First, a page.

Just recently, I mentioned a book recommendation to Jeff, a truly talented writer and blogger, the other day and it's been years since I read it myself so I'm going to open my own copy again once I'm finished Cormac McCarthy's The Road (which I'm trying to read before catching the film).
I found Jeff through another talented writer-slash-blogger, Brian, and the book I recommended was Ann-Marie MacDonald's Fall On Your Knees.
I first discovered Ms. MacDonald via her brilliant play, Goodnight Desdemona (Good Morning Juliet). Its theme and wit is reminiscent of Sir Tom Stoppard's masterpiece, Rosencrantz and Gildenstern are Dead.
The recommendation got me thinking about Farenheit 451 by Ray Bradbury which, if you haven't read it, becomes another recommendation so that you'll understand this post. Because, even though I'm an Honours English major and was required to read most all the classics out there from Dickens to both Brontë sisters to Austen and Dosteyevsky to Hemingway and James to Faulkner, the one book I would choose to memorize and recite to people were we all existing in some post-apocalyptic, Big Brother nightmare of a world that banned books, is MacDonald's Fall on Your Knees. I think it's because MacDonald speaks to the actor in me - she's an actor herself, and a playwright and author, and her writing in this novel has such a lyric quality to it, it works well aloud, for recitation.
Don't get me wrong, it's not as though I haven't read enough out there by now (and in my own opinion, I actually haven't). I've read plenty, though. I LOVE books and this one's a toughie. If I had my way, every wall in my house would be shelves of 'em and it is damned difficult to choose. For instance, this is assuming that by the time I got around to choosing other favs of mine like Harper Lee's To Kill a Mockingbird, or J.D. Salinger's The Catcher in the Rye, a special gift given me that I'm ashamed to say I first read when I was already 25, or John Irving's A Prayer for Owen Meany (which I'm re-reading but have placed on the backburner briefly while I digest The Road mentioned above) or Tolkien's The Hobbit, anything by Enid Blyton or Wayne Johnston or the brilliant Alice Munro or Michael Ondaatje or the wordsmith Mark Helprin, such as his Winter's Tale or his short story collection, The Pacific, that these masterpieces of fiction ('kay, admittedly, Irving and Blyton are included for added fun) would already have been snapped up by someone else out there for mind storage.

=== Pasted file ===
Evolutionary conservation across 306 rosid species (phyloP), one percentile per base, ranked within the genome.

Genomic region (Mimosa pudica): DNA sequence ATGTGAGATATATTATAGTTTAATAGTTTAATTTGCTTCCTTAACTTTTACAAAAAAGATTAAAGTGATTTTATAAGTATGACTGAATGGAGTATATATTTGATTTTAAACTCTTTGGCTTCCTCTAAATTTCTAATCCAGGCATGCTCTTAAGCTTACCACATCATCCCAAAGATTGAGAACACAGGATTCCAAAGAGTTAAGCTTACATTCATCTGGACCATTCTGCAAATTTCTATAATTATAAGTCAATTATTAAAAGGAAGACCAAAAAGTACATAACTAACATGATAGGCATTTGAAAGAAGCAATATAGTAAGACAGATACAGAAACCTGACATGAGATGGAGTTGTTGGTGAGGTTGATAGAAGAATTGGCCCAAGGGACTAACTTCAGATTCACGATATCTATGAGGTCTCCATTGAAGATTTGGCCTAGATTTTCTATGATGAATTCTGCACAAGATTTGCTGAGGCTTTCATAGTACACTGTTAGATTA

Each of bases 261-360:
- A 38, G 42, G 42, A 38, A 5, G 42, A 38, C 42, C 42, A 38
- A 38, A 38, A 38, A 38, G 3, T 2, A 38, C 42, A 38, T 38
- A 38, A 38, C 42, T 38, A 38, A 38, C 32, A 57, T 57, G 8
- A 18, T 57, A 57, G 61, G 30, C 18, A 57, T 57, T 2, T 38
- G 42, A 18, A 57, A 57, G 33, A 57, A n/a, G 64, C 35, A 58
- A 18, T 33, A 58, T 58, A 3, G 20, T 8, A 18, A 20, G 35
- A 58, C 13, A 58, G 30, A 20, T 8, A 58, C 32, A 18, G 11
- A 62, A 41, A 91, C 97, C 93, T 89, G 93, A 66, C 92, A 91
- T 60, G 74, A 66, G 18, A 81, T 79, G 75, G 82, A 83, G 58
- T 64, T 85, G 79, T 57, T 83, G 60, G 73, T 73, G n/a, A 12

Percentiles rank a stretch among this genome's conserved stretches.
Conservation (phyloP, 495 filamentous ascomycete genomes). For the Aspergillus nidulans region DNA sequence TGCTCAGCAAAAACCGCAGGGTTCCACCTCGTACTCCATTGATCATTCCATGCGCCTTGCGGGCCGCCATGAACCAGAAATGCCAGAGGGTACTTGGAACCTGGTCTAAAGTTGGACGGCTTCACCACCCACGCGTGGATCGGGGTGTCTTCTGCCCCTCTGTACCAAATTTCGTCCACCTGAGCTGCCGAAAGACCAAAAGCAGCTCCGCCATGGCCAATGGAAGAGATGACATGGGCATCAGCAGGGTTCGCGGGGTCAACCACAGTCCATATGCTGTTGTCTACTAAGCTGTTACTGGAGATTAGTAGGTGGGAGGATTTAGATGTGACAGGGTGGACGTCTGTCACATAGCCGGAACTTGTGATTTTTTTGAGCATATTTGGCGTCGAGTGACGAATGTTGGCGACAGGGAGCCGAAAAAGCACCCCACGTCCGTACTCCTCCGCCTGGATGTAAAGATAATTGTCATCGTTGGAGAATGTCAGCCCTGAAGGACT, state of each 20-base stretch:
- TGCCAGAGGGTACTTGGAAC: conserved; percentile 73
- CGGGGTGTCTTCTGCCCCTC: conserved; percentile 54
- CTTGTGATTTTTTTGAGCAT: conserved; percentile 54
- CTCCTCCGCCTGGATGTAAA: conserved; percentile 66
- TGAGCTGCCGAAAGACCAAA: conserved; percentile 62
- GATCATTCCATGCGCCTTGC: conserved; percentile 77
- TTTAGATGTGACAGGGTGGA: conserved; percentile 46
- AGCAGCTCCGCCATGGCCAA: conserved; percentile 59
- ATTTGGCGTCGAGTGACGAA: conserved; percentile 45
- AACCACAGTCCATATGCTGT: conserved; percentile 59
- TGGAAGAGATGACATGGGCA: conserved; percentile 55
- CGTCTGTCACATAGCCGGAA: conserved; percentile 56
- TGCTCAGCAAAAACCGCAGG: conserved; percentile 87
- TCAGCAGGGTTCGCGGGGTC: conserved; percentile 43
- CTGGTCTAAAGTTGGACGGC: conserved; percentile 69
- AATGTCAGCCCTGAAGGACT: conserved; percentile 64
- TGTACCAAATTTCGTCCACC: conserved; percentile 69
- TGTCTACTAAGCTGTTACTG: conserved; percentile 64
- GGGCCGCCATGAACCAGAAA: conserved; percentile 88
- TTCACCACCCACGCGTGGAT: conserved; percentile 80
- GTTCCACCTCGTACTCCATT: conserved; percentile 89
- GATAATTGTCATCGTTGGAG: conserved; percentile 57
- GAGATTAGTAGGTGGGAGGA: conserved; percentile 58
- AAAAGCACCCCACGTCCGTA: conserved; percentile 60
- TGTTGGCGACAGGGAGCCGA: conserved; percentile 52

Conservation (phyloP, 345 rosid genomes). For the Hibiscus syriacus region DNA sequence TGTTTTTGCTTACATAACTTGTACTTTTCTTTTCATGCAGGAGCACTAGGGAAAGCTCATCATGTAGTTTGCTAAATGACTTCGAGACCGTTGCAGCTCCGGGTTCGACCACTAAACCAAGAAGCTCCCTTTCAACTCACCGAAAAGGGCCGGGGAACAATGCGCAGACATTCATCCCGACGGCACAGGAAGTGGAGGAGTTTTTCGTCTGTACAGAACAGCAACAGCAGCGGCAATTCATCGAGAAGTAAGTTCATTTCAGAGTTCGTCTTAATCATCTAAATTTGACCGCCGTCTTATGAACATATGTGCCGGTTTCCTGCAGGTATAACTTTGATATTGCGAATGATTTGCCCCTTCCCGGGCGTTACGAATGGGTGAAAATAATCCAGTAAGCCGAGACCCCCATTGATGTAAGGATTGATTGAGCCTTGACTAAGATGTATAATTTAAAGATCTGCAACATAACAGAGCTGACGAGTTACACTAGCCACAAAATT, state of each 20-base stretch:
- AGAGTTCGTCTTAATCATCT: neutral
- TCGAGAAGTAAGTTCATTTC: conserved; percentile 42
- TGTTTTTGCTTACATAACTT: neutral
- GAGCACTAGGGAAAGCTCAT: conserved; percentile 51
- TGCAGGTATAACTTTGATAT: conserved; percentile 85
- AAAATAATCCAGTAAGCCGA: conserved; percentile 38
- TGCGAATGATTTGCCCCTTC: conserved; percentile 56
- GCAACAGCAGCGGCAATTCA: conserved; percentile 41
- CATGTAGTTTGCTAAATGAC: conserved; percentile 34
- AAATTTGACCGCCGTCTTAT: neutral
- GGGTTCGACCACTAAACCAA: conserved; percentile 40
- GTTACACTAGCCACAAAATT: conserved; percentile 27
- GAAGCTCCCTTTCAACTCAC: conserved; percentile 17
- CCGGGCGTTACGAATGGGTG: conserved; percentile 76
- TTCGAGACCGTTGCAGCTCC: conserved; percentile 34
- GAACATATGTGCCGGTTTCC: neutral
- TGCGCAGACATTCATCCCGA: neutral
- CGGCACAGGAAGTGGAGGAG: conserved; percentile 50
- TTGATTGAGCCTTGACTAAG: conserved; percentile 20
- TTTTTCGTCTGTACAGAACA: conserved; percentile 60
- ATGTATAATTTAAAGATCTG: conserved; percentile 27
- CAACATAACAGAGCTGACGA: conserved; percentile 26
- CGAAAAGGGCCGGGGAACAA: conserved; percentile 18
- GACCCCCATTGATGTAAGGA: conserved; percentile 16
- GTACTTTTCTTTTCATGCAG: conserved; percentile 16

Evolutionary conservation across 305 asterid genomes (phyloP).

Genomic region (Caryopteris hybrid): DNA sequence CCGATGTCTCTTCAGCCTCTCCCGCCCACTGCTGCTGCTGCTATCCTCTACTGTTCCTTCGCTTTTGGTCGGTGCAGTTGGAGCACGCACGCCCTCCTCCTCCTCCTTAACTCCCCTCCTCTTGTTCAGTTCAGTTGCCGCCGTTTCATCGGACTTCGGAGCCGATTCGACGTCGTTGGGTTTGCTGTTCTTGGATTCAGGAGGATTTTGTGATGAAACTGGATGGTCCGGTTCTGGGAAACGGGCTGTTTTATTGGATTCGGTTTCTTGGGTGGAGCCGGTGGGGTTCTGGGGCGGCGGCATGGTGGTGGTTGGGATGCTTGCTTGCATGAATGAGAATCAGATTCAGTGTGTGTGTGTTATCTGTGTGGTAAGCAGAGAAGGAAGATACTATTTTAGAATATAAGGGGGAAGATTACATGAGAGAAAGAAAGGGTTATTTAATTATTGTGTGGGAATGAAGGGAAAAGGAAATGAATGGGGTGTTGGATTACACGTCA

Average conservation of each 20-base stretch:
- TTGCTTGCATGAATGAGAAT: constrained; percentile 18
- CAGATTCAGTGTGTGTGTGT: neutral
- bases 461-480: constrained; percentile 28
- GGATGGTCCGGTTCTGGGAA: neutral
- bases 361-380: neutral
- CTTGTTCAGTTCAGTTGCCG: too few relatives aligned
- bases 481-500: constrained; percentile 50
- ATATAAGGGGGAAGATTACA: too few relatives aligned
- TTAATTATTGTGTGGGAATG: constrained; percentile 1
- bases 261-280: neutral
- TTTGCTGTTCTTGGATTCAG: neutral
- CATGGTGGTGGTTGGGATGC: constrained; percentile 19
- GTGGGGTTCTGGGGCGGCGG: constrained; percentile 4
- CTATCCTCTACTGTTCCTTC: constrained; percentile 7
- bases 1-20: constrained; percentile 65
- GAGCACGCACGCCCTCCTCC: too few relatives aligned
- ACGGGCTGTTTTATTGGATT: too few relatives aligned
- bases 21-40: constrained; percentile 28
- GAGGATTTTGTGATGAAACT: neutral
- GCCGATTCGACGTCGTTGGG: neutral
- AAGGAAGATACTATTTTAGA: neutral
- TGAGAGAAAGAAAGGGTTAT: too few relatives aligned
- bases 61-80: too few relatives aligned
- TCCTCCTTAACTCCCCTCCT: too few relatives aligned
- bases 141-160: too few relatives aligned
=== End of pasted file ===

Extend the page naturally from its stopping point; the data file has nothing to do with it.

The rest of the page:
And recognizing there are other books a bit more obscure that might be, perhaps, still up for grabs, like Daniel Handler's Adverbs which was recommended to me a few years back, or Denis Johnson's Jesus' Son (another gift) or Jeanette Winterson's Sexing the Cherry, or Chet Raymo's gem, The Dork of Cork; I'm telling you, it's really difficult to choose just ONE.
Anyhow, you get the gist. There are innumerable books I've enjoyed maybe equally as much or more, perhaps. But Fall On Your Knees is the story I'd want to tell people. I'm not going to give away anything to do with the plot or characters, except to say that I relate in so many ways to Frances that I cannot begin to name them all here. She was my very favourite of all the Piper daughters and spoke to my own kooky soul the deepest, the most, the best. Every author and book I mentioned above inspires my own voice, my writing, in some way.
So, here's a question for you: what would be your "451"? Which book would you choose to memorize so that future generations would hear the tale and not miss out? It's a hard one, I know, but if you had to choose just ONE book, what would it be?
(Really, I just want people to recommend some yummy stuff back to me so I'm not missing out on anything! As Ti, another inspiring writer/blogger, so eloquently puts it in her latest post, "bring it", people. )
Happy reading, everyone!
p.s. If I bump into you and you're reciting Catcher in the Rye or, say, Wuthering Heights, just, um...be prepared that I might fall in love with you. Fair warning.
Music: Wrapped Up in Books, Belle & Sebastian
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